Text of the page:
The band that made Chris Cornell fall in love with music

The late Soundgarden frontman Chris Cornell‘s life revolved around music from an early age. Ever since his childhood, music was a source of escapism and an opportunity to briefly drift off into another realm away from other stresses. While most children would be busy playing outside, Cornell was content with the company of his record player.

Cornell’s indoctrination into music was thanks to his family, namely his elder brothers. As someone born in 1964, the Seattle native was too young to live through Beatlemania and the hysteria of the 1960s, but like millions, he was shaped by the music made during that era. His first love affair was with The Monkees, who were responsible for starting his journey into artistry.

During an interview with BBC 6 Music, Cornell explained: “There was some Monkees records lying around the house, that kind of caught my ear when I was about four or five, something like that when I (first) heard Monkees albums.”

Even though he could barely walk or speak, Cornell had already grown an appetite to move on from The Monkees and see what other music was out there. Naturally, the next step in his evolution was to listen to The Beatles, and this discovery changed his life in unimaginable ways.

Cornell explained: “Then, somewhere in there, by the time I was eight, I think, I ended up with the entire Beatles catalogue, and then that’s when I really got into music where it became important to me. I sort of became a music geek and sit in my bedroom as an activity and just listen to records alone for hours and hours.”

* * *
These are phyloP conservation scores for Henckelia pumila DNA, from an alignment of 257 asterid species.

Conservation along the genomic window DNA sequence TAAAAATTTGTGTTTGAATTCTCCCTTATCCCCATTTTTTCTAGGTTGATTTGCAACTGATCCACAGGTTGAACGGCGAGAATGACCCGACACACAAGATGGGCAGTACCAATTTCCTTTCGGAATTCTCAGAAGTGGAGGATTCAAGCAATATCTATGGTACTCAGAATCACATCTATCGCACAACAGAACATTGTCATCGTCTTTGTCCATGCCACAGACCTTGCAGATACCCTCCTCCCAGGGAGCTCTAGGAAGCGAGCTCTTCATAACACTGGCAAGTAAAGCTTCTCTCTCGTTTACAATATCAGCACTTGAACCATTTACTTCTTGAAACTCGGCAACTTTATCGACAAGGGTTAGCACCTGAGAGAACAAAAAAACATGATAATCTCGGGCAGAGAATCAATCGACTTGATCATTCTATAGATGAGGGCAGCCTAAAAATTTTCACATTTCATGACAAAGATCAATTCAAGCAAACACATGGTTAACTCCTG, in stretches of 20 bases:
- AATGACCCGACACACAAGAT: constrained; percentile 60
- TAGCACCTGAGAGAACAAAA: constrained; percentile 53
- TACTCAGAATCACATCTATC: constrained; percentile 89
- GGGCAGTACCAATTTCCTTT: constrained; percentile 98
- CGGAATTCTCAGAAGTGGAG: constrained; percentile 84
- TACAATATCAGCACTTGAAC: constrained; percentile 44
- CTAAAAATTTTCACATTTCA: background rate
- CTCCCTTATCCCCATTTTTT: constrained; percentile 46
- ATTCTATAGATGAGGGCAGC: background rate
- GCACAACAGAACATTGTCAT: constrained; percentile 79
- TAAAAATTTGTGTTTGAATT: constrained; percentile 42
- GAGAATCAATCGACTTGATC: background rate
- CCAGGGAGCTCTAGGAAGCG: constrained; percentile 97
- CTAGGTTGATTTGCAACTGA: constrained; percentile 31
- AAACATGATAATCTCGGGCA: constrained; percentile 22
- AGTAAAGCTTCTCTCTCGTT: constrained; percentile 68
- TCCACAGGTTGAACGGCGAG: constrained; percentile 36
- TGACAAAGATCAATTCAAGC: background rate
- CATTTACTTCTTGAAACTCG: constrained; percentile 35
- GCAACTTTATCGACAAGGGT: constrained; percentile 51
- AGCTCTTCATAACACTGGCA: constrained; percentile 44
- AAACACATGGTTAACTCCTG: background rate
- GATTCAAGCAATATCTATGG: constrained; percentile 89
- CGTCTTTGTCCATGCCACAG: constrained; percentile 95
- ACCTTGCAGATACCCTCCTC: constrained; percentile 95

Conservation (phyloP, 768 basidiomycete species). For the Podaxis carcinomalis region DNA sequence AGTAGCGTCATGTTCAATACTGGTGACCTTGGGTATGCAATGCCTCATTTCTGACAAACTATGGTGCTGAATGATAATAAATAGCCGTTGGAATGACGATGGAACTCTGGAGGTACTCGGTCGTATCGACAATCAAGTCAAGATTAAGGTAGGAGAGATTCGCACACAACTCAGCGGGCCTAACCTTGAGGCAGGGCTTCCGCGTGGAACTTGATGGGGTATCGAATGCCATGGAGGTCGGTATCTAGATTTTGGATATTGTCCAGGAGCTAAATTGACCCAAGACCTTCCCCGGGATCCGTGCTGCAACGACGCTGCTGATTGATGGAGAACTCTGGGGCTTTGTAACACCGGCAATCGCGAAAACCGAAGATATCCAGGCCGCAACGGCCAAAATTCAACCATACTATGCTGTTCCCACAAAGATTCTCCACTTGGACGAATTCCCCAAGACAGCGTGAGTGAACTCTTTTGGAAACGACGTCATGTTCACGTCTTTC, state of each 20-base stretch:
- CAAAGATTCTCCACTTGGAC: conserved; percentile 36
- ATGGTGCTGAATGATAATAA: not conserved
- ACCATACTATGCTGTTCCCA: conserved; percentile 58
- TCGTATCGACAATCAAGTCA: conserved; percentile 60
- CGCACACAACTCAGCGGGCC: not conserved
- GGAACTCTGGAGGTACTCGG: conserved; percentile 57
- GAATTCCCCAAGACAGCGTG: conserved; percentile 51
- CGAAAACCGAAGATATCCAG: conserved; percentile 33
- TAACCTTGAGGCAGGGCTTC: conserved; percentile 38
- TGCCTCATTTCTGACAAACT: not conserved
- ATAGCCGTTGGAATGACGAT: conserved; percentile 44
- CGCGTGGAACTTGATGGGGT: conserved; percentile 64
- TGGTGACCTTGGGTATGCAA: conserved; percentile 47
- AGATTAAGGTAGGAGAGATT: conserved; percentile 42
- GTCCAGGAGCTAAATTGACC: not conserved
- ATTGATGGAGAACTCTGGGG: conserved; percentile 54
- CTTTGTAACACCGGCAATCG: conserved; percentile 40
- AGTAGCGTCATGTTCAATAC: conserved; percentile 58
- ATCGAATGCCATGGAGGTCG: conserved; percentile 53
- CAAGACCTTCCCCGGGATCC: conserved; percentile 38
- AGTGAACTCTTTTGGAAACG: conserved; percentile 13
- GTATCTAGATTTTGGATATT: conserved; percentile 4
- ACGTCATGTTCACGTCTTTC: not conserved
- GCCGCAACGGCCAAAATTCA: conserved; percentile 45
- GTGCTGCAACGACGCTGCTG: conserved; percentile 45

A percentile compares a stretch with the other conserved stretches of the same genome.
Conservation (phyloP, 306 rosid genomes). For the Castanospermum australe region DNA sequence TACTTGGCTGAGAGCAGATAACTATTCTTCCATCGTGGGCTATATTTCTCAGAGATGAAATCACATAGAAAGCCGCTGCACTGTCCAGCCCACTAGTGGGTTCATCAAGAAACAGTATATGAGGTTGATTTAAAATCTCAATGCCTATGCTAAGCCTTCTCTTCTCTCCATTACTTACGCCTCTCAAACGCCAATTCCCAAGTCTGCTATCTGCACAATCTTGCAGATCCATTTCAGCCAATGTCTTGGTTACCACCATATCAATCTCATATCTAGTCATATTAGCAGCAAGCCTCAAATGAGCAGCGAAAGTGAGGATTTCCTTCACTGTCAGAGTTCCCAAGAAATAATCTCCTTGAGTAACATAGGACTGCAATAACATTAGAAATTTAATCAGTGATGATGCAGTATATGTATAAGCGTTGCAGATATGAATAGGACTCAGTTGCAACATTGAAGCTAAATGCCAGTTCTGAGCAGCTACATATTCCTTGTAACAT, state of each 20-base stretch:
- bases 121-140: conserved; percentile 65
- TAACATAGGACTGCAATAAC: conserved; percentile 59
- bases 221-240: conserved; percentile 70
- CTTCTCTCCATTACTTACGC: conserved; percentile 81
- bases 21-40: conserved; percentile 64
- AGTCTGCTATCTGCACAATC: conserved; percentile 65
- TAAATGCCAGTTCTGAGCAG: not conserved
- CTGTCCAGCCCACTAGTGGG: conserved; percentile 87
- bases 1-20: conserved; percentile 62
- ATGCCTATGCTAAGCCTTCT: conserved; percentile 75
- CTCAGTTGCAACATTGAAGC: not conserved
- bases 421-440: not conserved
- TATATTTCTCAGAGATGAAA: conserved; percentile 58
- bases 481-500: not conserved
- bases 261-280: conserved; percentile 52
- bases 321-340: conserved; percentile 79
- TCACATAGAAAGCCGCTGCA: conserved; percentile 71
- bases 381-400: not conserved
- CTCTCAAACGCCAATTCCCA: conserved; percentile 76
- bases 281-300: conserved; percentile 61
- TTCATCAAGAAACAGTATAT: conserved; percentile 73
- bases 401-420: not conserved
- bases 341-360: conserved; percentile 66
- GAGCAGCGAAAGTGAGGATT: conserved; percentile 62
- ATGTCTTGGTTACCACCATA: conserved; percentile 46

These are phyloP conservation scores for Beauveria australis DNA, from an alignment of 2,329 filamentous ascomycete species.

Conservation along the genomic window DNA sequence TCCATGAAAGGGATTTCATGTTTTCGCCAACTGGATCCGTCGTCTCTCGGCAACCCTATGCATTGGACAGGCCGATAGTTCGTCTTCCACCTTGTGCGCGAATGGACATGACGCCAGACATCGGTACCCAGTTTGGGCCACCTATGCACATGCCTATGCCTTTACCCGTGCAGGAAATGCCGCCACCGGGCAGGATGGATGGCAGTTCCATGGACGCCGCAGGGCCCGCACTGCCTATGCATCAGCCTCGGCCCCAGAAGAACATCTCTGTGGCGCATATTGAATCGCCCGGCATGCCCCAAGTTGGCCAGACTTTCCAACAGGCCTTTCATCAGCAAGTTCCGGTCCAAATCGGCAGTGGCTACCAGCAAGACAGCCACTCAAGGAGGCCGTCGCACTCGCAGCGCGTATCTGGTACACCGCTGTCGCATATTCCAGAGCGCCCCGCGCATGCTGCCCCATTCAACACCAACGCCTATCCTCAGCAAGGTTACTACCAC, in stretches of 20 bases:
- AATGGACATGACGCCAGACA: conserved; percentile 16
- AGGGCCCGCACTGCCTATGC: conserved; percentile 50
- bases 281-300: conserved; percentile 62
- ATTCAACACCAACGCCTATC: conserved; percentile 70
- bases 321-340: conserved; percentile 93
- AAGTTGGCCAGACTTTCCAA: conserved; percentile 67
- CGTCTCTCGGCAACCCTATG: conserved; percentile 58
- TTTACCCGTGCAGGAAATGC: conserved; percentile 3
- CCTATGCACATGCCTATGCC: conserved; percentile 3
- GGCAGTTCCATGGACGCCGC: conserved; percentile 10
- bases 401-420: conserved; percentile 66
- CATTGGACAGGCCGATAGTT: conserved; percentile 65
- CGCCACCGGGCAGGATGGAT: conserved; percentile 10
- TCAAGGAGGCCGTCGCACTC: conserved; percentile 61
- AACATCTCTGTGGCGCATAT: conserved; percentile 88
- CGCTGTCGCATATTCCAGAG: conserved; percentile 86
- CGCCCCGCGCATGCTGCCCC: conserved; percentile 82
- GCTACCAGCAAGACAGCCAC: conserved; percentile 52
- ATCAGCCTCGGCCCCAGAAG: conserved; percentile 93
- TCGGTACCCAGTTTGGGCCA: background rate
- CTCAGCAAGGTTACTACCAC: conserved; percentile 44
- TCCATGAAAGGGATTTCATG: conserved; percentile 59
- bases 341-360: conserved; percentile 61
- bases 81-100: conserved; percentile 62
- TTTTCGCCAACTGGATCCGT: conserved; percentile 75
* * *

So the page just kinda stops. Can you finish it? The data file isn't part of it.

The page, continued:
Elaborating on that era of his life, Cornell compared his love of the Fab Four to a formal education in his chosen art form. He remarked: “I think that period, which lasted a couple of years where it was just Beatles, I think it was like music college for me, in a way. Not just writing, but recording, singing, record producing, everything, without realising it because I’d listened to it all so much and so intently. It all seemed to just get in there somehow subconsciously because I wasn’t thinking about it. I didn’t think I’d ever be a musician, write songs or be a singer.”

When probed upon if there was one specific song that had a significant impact on him at that early age, Cornell responded: “Well, there are different stages of it, but Sgt Pepper’s I really got into, but that was without the knowledge that was an album of any importance to anyone. And then, I remember listening to Abbey Road with headphones. That was the first headphone experience I had, and you know, you plug headphones in and turn it up really loud; it’s an amazing experience.”

Although his music taste continued to develop over time as he became fond of new genres, Cornell’s love of The Beatles never faded. On 126 occasions throughout his career as a solo artist, he covered their song ‘A Day In The Life’, highlighting his adoration of the band. Listen to his version of the classic track below.

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